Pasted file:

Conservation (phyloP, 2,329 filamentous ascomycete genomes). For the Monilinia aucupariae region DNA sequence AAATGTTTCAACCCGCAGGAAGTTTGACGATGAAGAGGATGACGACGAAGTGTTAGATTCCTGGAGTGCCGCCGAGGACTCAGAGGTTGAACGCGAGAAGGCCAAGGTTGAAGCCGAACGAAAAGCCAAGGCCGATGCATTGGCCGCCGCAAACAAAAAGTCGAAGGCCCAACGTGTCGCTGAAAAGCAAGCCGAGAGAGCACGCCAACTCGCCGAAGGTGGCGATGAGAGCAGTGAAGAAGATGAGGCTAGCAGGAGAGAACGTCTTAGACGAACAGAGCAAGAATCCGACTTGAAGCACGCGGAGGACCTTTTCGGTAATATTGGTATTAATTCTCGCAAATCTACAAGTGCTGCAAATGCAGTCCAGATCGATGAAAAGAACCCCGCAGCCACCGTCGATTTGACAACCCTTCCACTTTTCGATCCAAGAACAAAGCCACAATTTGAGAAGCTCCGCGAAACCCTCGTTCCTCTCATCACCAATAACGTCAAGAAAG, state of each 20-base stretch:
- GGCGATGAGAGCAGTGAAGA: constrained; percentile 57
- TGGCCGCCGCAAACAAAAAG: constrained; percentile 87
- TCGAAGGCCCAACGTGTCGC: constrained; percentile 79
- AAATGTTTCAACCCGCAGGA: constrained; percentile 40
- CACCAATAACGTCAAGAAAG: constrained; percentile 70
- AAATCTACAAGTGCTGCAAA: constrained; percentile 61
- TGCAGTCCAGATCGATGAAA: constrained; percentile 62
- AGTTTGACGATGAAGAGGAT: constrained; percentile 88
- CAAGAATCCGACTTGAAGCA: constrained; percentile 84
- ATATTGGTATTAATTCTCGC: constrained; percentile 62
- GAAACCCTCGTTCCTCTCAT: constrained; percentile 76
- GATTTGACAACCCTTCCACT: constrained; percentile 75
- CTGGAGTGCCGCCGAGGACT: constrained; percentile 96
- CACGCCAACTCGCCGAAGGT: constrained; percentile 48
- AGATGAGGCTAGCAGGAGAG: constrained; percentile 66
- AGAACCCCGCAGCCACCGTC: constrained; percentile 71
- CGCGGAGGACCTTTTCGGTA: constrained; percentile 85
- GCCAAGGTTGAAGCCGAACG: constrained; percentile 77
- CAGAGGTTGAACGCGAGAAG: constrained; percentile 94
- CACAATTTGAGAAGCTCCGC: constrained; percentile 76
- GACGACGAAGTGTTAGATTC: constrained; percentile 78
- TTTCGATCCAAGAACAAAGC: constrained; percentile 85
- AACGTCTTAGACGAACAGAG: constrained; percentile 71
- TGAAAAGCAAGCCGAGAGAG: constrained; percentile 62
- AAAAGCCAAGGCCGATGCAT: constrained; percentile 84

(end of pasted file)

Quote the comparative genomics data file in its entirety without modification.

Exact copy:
Conservation (phyloP, 2,329 filamentous ascomycete genomes). For the Monilinia aucupariae region DNA sequence AAATGTTTCAACCCGCAGGAAGTTTGACGATGAAGAGGATGACGACGAAGTGTTAGATTCCTGGAGTGCCGCCGAGGACTCAGAGGTTGAACGCGAGAAGGCCAAGGTTGAAGCCGAACGAAAAGCCAAGGCCGATGCATTGGCCGCCGCAAACAAAAAGTCGAAGGCCCAACGTGTCGCTGAAAAGCAAGCCGAGAGAGCACGCCAACTCGCCGAAGGTGGCGATGAGAGCAGTGAAGAAGATGAGGCTAGCAGGAGAGAACGTCTTAGACGAACAGAGCAAGAATCCGACTTGAAGCACGCGGAGGACCTTTTCGGTAATATTGGTATTAATTCTCGCAAATCTACAAGTGCTGCAAATGCAGTCCAGATCGATGAAAAGAACCCCGCAGCCACCGTCGATTTGACAACCCTTCCACTTTTCGATCCAAGAACAAAGCCACAATTTGAGAAGCTCCGCGAAACCCTCGTTCCTCTCATCACCAATAACGTCAAGAAAG, state of each 20-base stretch:
- GGCGATGAGAGCAGTGAAGA: constrained; percentile 57
- TGGCCGCCGCAAACAAAAAG: constrained; percentile 87
- TCGAAGGCCCAACGTGTCGC: constrained; percentile 79
- AAATGTTTCAACCCGCAGGA: constrained; percentile 40
- CACCAATAACGTCAAGAAAG: constrained; percentile 70
- AAATCTACAAGTGCTGCAAA: constrained; percentile 61
- TGCAGTCCAGATCGATGAAA: constrained; percentile 62
- AGTTTGACGATGAAGAGGAT: constrained; percentile 88
- CAAGAATCCGACTTGAAGCA: constrained; percentile 84
- ATATTGGTATTAATTCTCGC: constrained; percentile 62
- GAAACCCTCGTTCCTCTCAT: constrained; percentile 76
- GATTTGACAACCCTTCCACT: constrained; percentile 75
- CTGGAGTGCCGCCGAGGACT: constrained; percentile 96
- CACGCCAACTCGCCGAAGGT: constrained; percentile 48
- AGATGAGGCTAGCAGGAGAG: constrained; percentile 66
- AGAACCCCGCAGCCACCGTC: constrained; percentile 71
- CGCGGAGGACCTTTTCGGTA: constrained; percentile 85
- GCCAAGGTTGAAGCCGAACG: constrained; percentile 77
- CAGAGGTTGAACGCGAGAAG: constrained; percentile 94
- CACAATTTGAGAAGCTCCGC: constrained; percentile 76
- GACGACGAAGTGTTAGATTC: constrained; percentile 78
- TTTCGATCCAAGAACAAAGC: constrained; percentile 85
- AACGTCTTAGACGAACAGAG: constrained; percentile 71
- TGAAAAGCAAGCCGAGAGAG: constrained; percentile 62
- AAAAGCCAAGGCCGATGCAT: constrained; percentile 84